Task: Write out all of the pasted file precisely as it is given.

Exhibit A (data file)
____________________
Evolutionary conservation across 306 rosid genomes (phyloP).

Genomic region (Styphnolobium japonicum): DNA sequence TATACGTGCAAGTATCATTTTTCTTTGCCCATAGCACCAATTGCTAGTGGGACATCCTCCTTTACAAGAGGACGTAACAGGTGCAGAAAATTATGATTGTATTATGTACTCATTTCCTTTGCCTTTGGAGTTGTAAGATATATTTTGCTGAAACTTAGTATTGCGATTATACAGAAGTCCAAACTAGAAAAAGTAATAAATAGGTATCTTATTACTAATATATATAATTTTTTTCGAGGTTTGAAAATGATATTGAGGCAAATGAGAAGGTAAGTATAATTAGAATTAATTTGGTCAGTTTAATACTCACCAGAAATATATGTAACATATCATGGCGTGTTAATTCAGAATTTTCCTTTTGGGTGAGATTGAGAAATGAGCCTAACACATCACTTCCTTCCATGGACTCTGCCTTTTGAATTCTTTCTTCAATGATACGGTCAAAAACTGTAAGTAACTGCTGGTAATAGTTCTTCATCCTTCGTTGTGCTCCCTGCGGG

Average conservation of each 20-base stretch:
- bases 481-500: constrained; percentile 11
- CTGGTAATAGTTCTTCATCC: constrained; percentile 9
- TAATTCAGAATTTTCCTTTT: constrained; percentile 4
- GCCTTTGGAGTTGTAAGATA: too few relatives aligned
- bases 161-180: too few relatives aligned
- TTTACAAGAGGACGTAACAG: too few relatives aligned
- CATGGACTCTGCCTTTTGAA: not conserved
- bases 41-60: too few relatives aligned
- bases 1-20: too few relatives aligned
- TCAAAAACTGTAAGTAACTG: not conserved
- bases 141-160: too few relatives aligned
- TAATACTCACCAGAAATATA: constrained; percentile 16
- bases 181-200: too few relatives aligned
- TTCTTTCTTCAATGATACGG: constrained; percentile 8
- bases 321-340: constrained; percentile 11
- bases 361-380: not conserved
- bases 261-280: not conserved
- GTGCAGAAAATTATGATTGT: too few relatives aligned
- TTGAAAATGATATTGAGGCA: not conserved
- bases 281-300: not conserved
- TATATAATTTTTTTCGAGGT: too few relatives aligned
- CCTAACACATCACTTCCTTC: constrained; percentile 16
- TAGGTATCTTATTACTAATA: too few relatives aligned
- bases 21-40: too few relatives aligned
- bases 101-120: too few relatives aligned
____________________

Evolutionary conservation across 306 rosid genomes (phyloP).

Genomic region (Styphnolobium japonicum): DNA sequence TATACGTGCAAGTATCATTTTTCTTTGCCCATAGCACCAATTGCTAGTGGGACATCCTCCTTTACAAGAGGACGTAACAGGTGCAGAAAATTATGATTGTATTATGTACTCATTTCCTTTGCCTTTGGAGTTGTAAGATATATTTTGCTGAAACTTAGTATTGCGATTATACAGAAGTCCAAACTAGAAAAAGTAATAAATAGGTATCTTATTACTAATATATATAATTTTTTTCGAGGTTTGAAAATGATATTGAGGCAAATGAGAAGGTAAGTATAATTAGAATTAATTTGGTCAGTTTAATACTCACCAGAAATATATGTAACATATCATGGCGTGTTAATTCAGAATTTTCCTTTTGGGTGAGATTGAGAAATGAGCCTAACACATCACTTCCTTCCATGGACTCTGCCTTTTGAATTCTTTCTTCAATGATACGGTCAAAAACTGTAAGTAACTGCTGGTAATAGTTCTTCATCCTTCGTTGTGCTCCCTGCGGG

Average conservation of each 20-base stretch:
- bases 481-500: constrained; percentile 11
- CTGGTAATAGTTCTTCATCC: constrained; percentile 9
- TAATTCAGAATTTTCCTTTT: constrained; percentile 4
- GCCTTTGGAGTTGTAAGATA: too few relatives aligned
- bases 161-180: too few relatives aligned
- TTTACAAGAGGACGTAACAG: too few relatives aligned
- CATGGACTCTGCCTTTTGAA: not conserved
- bases 41-60: too few relatives aligned
- bases 1-20: too few relatives aligned
- TCAAAAACTGTAAGTAACTG: not conserved
- bases 141-160: too few relatives aligned
- TAATACTCACCAGAAATATA: constrained; percentile 16
- bases 181-200: too few relatives aligned
- TTCTTTCTTCAATGATACGG: constrained; percentile 8
- bases 321-340: constrained; percentile 11
- bases 361-380: not conserved
- bases 261-280: not conserved
- GTGCAGAAAATTATGATTGT: too few relatives aligned
- TTGAAAATGATATTGAGGCA: not conserved
- bases 281-300: not conserved
- TATATAATTTTTTTCGAGGT: too few relatives aligned
- CCTAACACATCACTTCCTTC: constrained; percentile 16
- TAGGTATCTTATTACTAATA: too few relatives aligned
- bases 21-40: too few relatives aligned
- bases 101-120: too few relatives aligned